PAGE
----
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Historical and geographical features of Greenland

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  1. A family that is closely linked with the US authorities
    1. A strong commitment to the American political and economic life
    2. The incarnation of the "model family" in the American myth of the Kennedys
  2. A controversial ?clan?
    1. The hidden faces of the Kennedy clan
    2. The end of a myth?

Greenland, or "green earth", is an island situated at high latitude and is an autonomous territory belonging to the Kingdom of Denmark. It is situated in north-eastern Canada, between the North Atlantic Ocean and the Arctic Ocean. The northern island is crossed by the Arctic Circle. Greenland is separated from Canada, to the west by Davis Strait and Baffin Bay, and Iceland, and in the east by the Strait of Denmark. Its capital is Nuuk and it has a total area of 2,175,600 sq km. Greenland is the largest island in the world. A large number of coastal islands are connected to it, including the island of Disko (8578 km ²), on the west coast. Much of the territory is covered by an ice cap. Greenland and the Faroe Islands are part of the Kingdom of Denmark, and enjoy extensive autonomy. From a legislative standpoint, Greenland is formally responsible to the Danish Folketing, where it is represented by two terms, but in practice, the Territorial Assembly (Landsting) of Greenland is vested with legislative powers in almost all areas.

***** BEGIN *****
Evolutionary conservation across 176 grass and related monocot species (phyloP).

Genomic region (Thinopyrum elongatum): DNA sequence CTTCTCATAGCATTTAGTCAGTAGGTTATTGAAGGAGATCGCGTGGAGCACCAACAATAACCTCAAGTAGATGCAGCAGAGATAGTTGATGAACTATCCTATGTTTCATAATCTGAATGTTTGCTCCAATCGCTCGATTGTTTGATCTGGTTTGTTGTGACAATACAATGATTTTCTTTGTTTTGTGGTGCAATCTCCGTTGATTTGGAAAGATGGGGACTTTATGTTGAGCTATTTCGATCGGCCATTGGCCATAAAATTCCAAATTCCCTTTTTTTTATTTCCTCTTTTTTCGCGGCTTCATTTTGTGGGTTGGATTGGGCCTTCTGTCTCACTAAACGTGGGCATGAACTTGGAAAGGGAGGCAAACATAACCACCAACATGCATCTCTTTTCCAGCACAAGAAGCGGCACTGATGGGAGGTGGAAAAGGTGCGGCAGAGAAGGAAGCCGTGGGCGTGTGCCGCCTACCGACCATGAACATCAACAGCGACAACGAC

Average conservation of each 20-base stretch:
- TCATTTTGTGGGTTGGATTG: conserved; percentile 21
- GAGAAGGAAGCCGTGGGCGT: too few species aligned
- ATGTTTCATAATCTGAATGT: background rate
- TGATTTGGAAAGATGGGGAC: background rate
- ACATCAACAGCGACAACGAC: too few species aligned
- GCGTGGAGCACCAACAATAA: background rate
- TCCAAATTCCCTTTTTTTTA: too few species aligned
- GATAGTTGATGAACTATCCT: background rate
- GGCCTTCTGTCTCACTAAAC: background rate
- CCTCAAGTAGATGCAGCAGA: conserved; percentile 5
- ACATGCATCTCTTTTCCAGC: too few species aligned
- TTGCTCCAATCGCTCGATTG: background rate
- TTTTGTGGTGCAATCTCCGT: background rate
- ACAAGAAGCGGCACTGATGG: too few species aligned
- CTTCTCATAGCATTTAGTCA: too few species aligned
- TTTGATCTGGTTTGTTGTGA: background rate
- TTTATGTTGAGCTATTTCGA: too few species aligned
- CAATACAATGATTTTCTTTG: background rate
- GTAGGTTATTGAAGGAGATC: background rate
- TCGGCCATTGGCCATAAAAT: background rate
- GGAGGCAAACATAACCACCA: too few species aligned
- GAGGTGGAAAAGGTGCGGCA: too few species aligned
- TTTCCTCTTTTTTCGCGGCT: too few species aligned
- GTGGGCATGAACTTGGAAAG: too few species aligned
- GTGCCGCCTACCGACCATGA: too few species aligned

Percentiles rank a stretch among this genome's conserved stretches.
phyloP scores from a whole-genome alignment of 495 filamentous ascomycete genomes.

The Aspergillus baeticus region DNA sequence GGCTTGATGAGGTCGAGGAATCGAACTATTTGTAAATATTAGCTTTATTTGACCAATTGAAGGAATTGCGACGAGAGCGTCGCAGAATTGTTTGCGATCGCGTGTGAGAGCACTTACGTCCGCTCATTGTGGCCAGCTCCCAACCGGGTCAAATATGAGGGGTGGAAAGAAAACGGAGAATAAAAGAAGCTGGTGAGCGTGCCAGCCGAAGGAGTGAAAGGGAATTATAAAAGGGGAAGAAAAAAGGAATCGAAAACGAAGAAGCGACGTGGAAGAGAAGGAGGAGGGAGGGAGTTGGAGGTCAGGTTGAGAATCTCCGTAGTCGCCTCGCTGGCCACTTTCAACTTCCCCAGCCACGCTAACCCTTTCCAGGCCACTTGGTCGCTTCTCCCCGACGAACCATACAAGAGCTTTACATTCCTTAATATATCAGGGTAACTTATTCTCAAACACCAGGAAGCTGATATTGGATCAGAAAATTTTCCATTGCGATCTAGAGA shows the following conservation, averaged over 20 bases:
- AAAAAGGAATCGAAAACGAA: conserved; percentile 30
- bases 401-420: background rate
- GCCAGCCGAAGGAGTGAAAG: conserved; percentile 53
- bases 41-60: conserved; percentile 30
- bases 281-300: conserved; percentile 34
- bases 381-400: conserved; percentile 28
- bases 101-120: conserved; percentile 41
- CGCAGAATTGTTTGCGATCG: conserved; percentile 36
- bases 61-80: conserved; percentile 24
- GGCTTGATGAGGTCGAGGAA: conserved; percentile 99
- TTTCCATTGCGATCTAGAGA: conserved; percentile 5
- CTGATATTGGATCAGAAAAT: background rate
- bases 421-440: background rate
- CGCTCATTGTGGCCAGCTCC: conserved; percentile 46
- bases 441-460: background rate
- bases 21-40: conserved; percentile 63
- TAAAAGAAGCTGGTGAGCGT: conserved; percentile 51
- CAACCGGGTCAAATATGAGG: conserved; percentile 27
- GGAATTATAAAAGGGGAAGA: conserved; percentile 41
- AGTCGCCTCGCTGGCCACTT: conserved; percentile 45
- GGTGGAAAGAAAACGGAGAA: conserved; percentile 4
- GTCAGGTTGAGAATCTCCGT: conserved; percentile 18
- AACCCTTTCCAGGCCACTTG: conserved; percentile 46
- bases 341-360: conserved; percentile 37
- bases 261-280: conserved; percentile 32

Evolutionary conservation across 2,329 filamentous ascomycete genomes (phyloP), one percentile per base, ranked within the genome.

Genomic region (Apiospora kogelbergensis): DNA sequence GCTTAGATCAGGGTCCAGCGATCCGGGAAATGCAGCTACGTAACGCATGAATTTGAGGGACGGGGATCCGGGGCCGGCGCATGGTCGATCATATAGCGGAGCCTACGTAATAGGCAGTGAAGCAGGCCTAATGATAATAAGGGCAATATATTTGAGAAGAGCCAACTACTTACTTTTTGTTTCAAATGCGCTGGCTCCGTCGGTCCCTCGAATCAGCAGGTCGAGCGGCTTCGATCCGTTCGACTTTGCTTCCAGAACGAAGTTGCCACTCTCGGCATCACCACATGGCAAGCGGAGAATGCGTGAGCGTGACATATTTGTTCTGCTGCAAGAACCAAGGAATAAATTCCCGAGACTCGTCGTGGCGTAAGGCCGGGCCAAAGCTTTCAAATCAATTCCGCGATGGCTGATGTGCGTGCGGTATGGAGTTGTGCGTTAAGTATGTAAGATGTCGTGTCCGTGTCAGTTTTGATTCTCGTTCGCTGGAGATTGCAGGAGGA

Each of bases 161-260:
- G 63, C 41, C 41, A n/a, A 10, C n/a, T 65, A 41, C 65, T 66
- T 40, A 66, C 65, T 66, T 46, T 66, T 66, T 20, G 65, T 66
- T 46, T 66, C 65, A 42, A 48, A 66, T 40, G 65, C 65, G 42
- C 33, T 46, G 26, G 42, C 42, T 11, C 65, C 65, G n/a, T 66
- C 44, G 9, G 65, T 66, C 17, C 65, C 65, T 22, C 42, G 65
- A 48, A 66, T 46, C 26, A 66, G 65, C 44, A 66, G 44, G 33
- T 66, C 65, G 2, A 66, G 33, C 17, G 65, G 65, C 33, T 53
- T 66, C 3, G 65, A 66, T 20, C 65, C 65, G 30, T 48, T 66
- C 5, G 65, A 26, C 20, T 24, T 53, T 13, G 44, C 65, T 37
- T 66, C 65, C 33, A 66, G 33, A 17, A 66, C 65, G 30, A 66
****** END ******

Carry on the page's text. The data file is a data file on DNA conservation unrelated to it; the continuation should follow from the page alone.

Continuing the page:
The foreign policy, the police and justice, and the Greenland Command, are based in Grønnedal. The supreme representative of the Danish government in Greenland is the Commissioner of the kingdom (Rigsombudsmanden). In this case, we will study in the first part, the generalities, which include the history, geography, languages and traditions. In the second part, we will discuss the economic aspects, and in the third part, we deal with the political aspects. Finally, we discuss the topic of water and the ice cap.

Up to approx. 4500 BC, the path to Greenland was blocked by the last remnant of the huge ice cap of the last glaciation, which remained in the Canadian Arctic. The first humans arrived in the far north of Greenland about 2500 BC., and during a few hundred years ago, all parts of the country that emerged from the ice was occupied by a group of Arctic hunters called Paleo-Eskimos. The reason for their rapid expansion was a softening climate as evidenced by the retreat of the ice, which allowed the Arctic hunters to follow the herds of musk ox and reindeer. Finds of bone and stone tools show the cultural homogeneity that prevailed from Alaska to Greenland.

The first civilization in Arctic Canada is known as Pre-Dorset, while in Greenland, a distinction is made between a culture known as "Independence-I", which describes the musk ox hunters of the far north, and Saqqaq culture characterized by the capture of seals and reindeer hunting in the south. A new immigration, which took place in Greenland shortly before 1000 BC is called "Independence-II" culture.

In the late tenth century, Global warming had a significant impact for the people of the northern hemisphere. The waters of the Canadian archipelago, less encumbered by ice, allowed the great whales come to feed in these regions. Eskimo whalers from northern Alaska in large leather-covered boats reached Greenland in the twelfth century.

Tags: Paleo-Eskimos, Global warming, Greenland

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